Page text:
The Bible Echo


August 7, 1899

Teaching from Nature


Christ employed the things of nature to illustrate divine truth. He bade them speak, that man might heed the voice of God. He used as object-lessons the flowers He had created, and the things of the animal world. Under His teaching, nature utters her voice to declare the wonderful works of God, and to reprove man's unbelief and his forgetfulness of his constant dependence upon the Creator. BEcho August 7, 1899, par. 1

“Take no thought for your life,” Christ said, “what ye shall eat, or what ye shall drink, nor yet for your body, what ye shall put on. Is not the life more than meat, and the body than raiment? Behold the fowls of the air; for they sow not, neither do they reap, nor gather into barns; yet your Father feedeth them. Are ye not much better than they?” Consider the ravens. They neither sow nor reap; but they act the part God designed them to act, and He takes care of them. And will not that God who has given man all that he has, keep him in health and strength if he complies with the conditions by obedience to the laws of his being? BEcho August 7, 1899, par. 2

“Which of you by taking thought can add one cubit unto his stature,” Christ asked. “And why take ye thought for raiment? Consider the lilies of the field, how they grow; they toil not, neither do they spin; and yet I say unto you, That even Solomon in all his glory was not arrayed like one of these.” Let the lily, beautifully tinted and gracefully formed by the great Master-Artist, surpassing in its loveliness the artificial adorning of Solomon, teach us the lesson of simplicity and faith. BEcho August 7, 1899, par. 3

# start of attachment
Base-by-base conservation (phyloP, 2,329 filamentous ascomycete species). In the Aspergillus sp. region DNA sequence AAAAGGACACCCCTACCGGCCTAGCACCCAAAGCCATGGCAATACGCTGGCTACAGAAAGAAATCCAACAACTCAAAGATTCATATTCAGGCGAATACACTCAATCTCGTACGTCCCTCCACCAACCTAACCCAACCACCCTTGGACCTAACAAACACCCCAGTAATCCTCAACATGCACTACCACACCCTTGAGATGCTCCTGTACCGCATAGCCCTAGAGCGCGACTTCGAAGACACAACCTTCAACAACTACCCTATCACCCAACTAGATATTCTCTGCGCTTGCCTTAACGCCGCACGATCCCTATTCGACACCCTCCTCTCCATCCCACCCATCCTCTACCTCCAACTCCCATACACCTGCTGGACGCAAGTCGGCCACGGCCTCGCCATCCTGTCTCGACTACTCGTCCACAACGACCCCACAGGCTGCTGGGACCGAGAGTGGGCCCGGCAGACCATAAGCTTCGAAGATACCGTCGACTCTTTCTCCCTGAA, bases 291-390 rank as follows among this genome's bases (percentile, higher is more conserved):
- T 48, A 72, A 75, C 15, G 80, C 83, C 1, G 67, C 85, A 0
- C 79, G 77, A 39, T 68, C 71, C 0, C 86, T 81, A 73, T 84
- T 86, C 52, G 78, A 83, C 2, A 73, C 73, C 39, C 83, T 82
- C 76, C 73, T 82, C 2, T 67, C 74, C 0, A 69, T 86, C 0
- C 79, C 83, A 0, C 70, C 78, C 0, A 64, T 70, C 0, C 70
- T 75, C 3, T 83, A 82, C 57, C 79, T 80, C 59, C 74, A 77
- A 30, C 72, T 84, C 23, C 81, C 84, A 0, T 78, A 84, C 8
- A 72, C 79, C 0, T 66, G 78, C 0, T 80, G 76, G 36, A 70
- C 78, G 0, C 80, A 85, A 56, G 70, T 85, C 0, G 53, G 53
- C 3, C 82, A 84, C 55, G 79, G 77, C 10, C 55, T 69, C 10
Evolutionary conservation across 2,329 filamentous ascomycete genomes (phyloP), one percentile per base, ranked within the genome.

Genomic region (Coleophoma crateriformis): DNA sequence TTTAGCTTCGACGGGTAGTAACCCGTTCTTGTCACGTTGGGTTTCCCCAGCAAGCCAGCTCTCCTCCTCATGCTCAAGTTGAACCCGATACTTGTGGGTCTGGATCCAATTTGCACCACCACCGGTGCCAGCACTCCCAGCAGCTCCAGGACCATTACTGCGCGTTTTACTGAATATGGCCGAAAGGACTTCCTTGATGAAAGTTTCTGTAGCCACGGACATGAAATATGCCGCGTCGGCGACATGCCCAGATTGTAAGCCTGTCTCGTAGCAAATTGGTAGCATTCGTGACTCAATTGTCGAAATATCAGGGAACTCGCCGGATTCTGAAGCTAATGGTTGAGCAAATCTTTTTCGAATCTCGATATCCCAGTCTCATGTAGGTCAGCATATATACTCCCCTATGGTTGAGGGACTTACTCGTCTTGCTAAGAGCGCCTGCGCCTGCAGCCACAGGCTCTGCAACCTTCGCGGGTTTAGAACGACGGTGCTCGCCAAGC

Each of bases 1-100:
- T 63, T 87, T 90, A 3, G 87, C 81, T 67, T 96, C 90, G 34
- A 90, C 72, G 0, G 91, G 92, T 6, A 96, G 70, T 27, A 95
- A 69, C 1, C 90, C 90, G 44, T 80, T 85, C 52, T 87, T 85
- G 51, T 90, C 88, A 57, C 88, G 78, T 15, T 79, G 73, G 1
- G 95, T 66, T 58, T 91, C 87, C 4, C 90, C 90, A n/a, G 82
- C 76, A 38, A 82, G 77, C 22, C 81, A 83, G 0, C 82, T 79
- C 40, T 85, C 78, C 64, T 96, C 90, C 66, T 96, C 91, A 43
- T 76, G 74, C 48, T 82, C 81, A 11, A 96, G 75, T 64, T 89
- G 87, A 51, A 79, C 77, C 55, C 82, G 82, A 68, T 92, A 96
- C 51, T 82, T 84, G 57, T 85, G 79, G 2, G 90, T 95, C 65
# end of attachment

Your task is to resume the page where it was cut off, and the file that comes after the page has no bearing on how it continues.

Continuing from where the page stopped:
The lesson book of nature is open to all. When men and women cease trying to counter-work the purposes of Divinity; when they place themselves under the discipline of grace, they will see that they have a work to do in becoming conversant with plant and animal life. If less time were devoted to the preparation of elaborate meals for the gratification of appetite, and more time spent in the contemplation of God's works in nature, men and women would be better fitted to serve their Creator. BEcho August 7, 1899, par. 4

God has entrusted human beings with talents. He has given men and women intellect, that they may study His dealings with them. All have the privilege of knowing the only true God, whom to know aright is life eternal. Shall we, then, follow our own inclinations, and indulge our inherited and cultivated tendencies to wrong, without reference to God's word? The birds of the air, guided by instinct, are obedient to the laws that govern their life. But the beings formed in God's image fail to honour Him by obeying His laws. By disregarding the laws which govern the human organism, they disqualify themselves for serving God. God sends them warnings to beware of how they dishonour Him by breaking the laws which govern their bodies; but habit is strong, and they will not heed. BEcho August 7, 1899, par. 5